When to Expect Your $3,600 Child Tax Credits (And How to Get Them)
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The $1.9 trillion American Rescue Plan signed last month contains new and expanded child tax credits. And while the credits are technically tied to 2021 tax returns, which you won’t file until 2022, the IRS plans to start delivering cash this year in the form of monthly installments.
Below we’ll answer commonly asked questions about child tax credits: How much to expect for each child, which households qualify, when the funds will actually arrive, and the all-important: Do I have to do anything to receive this money?
How much is each child tax credit?
That depends on your household income for 2020 (see below) and the age of your children.
Here’s a breakdown of the maximum tax credit by child:
- $3,600: Each child under the age of 6
- $3,000: Each child age 6-17
- $500: Each 18-year-old dependant
- $500: Each dependant who is age 19-24 and a full-time college student
In addition, each child you claim must live with you for at least six months out of the year, and you and your child must be U.S. citizens with social security numbers.
Which households qualify for a child tax credit?
The numbers above represent the maximum credit for each child. These figures lessen if your adjusted gross income for 2020 tops $75,000 ($150,000 for married couples filing jointly). For every $1,000 you make above those thresholds, you lose $50 of credit.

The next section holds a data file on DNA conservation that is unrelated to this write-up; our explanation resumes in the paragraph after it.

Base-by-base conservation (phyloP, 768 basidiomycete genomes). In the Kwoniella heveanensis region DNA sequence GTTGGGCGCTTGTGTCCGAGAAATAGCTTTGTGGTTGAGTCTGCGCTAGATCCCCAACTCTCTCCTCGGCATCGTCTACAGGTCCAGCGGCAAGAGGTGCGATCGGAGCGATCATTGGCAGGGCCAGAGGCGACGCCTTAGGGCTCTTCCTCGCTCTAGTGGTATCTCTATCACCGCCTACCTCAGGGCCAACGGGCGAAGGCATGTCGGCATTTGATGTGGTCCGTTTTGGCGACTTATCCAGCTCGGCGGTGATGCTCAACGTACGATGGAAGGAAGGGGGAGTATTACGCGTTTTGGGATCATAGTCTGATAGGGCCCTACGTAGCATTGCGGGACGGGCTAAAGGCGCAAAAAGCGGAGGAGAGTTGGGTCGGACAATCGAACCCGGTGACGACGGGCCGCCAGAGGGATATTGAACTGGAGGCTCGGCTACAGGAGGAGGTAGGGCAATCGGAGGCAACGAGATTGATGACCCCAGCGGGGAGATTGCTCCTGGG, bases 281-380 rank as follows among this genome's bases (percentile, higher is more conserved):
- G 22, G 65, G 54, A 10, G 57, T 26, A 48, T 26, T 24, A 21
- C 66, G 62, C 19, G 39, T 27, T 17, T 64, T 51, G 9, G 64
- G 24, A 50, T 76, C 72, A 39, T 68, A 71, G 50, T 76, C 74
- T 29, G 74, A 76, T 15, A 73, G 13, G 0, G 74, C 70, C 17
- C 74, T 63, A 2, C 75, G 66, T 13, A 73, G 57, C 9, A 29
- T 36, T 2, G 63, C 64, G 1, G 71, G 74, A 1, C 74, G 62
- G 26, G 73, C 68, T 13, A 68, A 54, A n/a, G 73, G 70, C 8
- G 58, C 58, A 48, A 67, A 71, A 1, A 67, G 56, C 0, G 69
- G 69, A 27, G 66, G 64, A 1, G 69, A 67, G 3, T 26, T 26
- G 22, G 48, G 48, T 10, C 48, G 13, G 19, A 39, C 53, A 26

In the case of shared custody, only one parent can receive each child tax credit.
When do child tax credits arrive?
Don’t expect it all at once, as these payments are technically an advance on the 2021 credits taxpayers would normally receive when filing in 2022. Payments are expected to be sent to families on a monthly basis beginning in July and will continue through December 2021.
The monthly payments are expected to be $250 (older children) or $300 (younger children). Multiplied by six months, that will obviously only cover about half of each child tax credit. Families will claim the remaining half of the credit when they file their 2021 income tax return.
Do I need to do anything?
Your only action item, assuming you meet the eligibility requirements above, is you must file a tax return for 2020. That’s the documentation the IRS will use to determine your eligibility.
Obviously, your situation may be drastically different this year than your 2020 taxes reflect. The IRS needs a reference point to begin distribution checks quickly, and your 2020 return is the easiest way to get the ball rolling.
What if I have more kids or my income changes this year?
The American Rescue Plan, living up to its name, has a plan for this. The bill requires the IRS to build an online portal for taxpayers to update personal information that may affect their child tax credits: marital status, income, qualifying children, etc. The portal will also issue and track payments, plus reconcile the payments with the taxpayer’s credit taken on tax returns.
The portal is expected to launch on July 1, 2021.
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